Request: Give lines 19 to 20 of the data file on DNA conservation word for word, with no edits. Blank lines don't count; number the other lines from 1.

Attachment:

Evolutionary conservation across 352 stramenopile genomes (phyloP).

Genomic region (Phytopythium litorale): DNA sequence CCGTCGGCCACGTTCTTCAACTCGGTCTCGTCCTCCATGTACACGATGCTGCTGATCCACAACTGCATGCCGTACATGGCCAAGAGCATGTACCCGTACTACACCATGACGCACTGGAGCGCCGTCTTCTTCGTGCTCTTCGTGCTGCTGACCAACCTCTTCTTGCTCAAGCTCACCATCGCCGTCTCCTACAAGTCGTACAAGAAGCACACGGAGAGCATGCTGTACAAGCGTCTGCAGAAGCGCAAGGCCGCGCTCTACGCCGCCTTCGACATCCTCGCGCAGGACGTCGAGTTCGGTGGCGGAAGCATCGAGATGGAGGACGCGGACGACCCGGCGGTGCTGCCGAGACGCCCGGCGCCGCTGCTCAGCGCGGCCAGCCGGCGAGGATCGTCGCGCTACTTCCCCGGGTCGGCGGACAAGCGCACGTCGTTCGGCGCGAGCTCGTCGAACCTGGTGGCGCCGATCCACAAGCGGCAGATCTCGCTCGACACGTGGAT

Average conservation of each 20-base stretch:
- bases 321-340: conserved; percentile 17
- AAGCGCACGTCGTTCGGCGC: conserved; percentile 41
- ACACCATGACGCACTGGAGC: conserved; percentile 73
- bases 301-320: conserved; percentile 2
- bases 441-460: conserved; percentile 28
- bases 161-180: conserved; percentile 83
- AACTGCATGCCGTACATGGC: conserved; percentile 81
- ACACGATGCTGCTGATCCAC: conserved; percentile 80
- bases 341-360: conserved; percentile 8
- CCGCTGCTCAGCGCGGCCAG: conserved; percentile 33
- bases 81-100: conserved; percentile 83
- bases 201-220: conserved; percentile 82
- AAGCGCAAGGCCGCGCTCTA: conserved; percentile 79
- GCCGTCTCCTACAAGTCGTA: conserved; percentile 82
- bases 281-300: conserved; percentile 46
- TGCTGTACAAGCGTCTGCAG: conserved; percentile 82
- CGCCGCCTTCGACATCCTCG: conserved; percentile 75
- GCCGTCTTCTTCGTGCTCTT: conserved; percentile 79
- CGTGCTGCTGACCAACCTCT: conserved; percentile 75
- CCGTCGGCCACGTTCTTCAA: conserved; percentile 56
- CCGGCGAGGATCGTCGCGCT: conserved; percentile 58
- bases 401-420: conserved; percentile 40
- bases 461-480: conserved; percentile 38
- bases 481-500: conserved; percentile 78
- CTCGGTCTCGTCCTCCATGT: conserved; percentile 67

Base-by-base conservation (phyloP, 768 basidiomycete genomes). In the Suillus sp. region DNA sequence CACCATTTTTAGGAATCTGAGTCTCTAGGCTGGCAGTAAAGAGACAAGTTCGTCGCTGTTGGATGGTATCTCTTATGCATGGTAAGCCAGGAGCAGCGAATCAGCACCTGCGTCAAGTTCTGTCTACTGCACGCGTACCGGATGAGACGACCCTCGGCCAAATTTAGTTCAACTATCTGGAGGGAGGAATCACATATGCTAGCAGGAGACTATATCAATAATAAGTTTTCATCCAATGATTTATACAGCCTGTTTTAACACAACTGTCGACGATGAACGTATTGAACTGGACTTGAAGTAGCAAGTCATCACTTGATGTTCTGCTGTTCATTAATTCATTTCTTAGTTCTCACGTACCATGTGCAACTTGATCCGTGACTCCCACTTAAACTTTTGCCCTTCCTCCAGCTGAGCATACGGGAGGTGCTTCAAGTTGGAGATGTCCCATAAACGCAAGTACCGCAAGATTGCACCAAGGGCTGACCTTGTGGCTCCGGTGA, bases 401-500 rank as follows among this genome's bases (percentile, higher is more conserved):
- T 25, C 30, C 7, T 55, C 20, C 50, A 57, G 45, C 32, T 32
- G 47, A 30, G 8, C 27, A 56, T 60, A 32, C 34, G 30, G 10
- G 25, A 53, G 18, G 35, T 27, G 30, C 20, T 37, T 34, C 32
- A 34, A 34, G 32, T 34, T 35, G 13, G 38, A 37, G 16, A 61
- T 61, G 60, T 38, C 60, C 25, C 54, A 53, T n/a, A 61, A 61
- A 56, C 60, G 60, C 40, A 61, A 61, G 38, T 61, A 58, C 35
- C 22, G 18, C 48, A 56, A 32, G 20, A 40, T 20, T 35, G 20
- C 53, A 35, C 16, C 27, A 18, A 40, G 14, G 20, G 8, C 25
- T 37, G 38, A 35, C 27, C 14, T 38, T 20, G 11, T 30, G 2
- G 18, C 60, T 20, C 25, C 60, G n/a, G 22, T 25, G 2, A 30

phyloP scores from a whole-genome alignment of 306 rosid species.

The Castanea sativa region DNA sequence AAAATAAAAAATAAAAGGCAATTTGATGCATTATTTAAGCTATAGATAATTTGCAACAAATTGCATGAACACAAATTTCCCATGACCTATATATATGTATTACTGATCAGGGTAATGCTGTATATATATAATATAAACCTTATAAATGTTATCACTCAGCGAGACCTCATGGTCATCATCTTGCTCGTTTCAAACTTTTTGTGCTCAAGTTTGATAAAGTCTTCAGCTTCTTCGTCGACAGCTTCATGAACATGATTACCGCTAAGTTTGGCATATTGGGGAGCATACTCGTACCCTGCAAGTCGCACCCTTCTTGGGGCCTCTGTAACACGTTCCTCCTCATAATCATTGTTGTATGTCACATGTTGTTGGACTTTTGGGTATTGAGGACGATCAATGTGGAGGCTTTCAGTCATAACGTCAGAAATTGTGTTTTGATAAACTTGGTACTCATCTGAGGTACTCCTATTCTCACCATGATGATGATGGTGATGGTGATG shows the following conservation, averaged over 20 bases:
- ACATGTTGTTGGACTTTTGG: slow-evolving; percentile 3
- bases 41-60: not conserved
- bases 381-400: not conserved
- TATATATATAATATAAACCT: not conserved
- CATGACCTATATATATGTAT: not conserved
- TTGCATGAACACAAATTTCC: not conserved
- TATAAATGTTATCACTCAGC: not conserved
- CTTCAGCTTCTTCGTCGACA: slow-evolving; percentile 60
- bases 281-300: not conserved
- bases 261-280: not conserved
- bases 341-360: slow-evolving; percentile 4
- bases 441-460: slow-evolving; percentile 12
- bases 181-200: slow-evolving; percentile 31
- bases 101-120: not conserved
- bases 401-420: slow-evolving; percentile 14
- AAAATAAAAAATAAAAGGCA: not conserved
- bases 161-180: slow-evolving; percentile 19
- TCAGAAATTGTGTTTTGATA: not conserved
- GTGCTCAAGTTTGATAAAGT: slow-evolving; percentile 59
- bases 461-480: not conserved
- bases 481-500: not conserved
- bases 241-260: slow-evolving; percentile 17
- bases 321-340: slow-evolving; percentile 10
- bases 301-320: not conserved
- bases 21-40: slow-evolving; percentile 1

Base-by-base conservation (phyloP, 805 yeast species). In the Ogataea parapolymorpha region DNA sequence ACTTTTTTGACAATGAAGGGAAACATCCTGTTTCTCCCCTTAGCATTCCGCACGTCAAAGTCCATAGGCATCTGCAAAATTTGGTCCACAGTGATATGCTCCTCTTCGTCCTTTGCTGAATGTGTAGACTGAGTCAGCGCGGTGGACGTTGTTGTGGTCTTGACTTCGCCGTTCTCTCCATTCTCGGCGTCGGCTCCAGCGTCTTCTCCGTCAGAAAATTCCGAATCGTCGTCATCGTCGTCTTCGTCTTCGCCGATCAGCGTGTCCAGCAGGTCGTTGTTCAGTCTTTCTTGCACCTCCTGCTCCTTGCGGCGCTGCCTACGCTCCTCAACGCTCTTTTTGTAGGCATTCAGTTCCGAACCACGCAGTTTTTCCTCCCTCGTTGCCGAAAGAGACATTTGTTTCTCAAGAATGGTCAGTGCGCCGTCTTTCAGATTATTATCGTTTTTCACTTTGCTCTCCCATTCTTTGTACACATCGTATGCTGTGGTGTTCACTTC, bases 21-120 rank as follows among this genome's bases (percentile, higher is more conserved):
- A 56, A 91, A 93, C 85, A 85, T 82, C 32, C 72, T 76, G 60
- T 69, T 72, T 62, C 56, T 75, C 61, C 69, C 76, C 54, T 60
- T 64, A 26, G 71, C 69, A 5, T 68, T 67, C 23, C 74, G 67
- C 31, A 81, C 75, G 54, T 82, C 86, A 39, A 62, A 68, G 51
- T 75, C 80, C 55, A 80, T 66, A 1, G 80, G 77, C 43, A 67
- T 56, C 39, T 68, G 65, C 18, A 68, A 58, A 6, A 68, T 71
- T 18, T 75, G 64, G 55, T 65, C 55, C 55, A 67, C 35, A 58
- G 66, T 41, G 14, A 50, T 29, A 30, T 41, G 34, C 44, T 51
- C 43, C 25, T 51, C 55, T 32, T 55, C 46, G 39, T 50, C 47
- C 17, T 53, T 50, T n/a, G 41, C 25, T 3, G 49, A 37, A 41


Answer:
- TGCTGTACAAGCGTCTGCAG: conserved; percentile 82
- CGCCGCCTTCGACATCCTCG: conserved; percentile 75